The Best Of Curved Air features a fairly random selection of material from their first four albums only. A bootleg, Live In London, from the mid-seventies includes material from Midnight Wire and Marie Antoinette (from Phantasmagoria).
In 1984 Kristina and Way re-united for a one-off single for the Pearl Key label, which was released in limited quantities and isn't easy to find. Since Curved Air's demise Sonja has had lots of children (she is married to Stewart Copeland), occasionally returning to the music scene with Sonja Kristina's Escape (late seventies), she recorded solo albums in 1980 and 1992, occasional singles and had a band called Tunis. Two of her recent CDs are Songs From The Acid Folk, with Tylor and Friends, and Harmonics Of Love with Cloud Ten. Both were due for re-release on Mystic Records.
Way pursued a solo career, worked with several other artists and even recorded a concert with Francis Monkman for the 'South Bank Show'. Monkman went on to work mainly with electric orchestras and Jobson became a LA session man. In 1998 he's released a CD 21st Century Blues as by "Francis Monkman & The Virtuous-Realiti Band". With nearly 80 minutes of original material it also includes a short snippet of Country Joe & The Fish's Section 43.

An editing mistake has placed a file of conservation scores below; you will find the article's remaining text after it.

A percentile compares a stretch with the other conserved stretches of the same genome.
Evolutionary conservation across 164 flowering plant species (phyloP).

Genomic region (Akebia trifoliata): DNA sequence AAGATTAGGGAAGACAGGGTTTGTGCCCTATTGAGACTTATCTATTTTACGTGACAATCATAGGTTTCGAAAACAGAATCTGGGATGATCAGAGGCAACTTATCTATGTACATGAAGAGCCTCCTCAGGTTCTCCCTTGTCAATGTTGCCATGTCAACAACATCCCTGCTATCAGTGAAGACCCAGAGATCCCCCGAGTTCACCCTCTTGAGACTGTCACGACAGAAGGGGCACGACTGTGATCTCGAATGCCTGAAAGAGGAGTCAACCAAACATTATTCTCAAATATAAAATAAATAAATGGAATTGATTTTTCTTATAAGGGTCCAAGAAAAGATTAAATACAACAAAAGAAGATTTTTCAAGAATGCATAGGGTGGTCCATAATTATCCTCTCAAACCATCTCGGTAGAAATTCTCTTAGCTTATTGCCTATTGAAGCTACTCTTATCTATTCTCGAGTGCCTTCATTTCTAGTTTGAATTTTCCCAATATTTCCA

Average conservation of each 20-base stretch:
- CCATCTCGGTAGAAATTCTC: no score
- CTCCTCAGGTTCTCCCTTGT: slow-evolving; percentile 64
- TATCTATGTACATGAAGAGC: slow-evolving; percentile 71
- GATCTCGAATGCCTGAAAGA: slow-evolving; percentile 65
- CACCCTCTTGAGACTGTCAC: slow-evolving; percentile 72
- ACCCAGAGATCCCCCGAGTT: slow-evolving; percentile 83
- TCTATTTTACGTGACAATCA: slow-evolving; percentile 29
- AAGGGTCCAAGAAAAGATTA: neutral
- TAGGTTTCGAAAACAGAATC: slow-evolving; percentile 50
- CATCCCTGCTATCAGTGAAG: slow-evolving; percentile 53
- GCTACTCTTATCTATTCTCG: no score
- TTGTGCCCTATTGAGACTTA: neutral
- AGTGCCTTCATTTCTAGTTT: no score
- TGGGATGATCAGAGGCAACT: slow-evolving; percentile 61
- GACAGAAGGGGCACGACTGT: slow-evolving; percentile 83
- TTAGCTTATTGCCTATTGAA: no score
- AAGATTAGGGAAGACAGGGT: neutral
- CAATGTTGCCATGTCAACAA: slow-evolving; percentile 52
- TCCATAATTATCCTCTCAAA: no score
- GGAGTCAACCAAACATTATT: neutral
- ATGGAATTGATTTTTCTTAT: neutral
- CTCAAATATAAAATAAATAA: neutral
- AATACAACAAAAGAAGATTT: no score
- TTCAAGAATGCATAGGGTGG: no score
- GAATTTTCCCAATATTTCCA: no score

01. Marie Antoinette (6:20)
02. Melinda (More or Less) (3:25)
03. Not quite the Same (3:44)
04. Cheetah (3:33)
05. Ultra-Vivaldi (2:22)
06. Phantasmagoria (3:15)
07. Whose Shoulder are You Looking Over Anyway? (3:24)
08. Over and Above (8:36)
09. One a Ghost, Alway a Ghost (4:25)
- Sonja Kristina / vocals, acoustic guitar
- Francis Monkman / guitars, keyboards, Tubular Bells, Gong, percussion
- Florian Pilkington-Miksa / drums, percussion
- Darryl Way / violin, keyboards, vocals, Tubular Bells, Mellotron on "Marie Antoinette"
- Mike Wedgwood / bass, acoustic guitar, vocals
- Annie Stewart / flute on "Melinda (More or Less)"
- Crispian Steele-Perkins / trumpet
- Paul Cosh / trumpet
- Jim Watson / trumpet
- George Parnaby / trumpet
- Chris Pyne / trombone
- Alan Gout / trombone
- David Purser / trombone
- Steve Saunders / trombone
- Frank Ricotti / xylophone, vibes
- Mal Linwood-Ross / percussion
- Colin Caldwell / percussion
- Jean Akers / percussion and featuring
- Doris the Cheetah / Grand Finale on Cheetah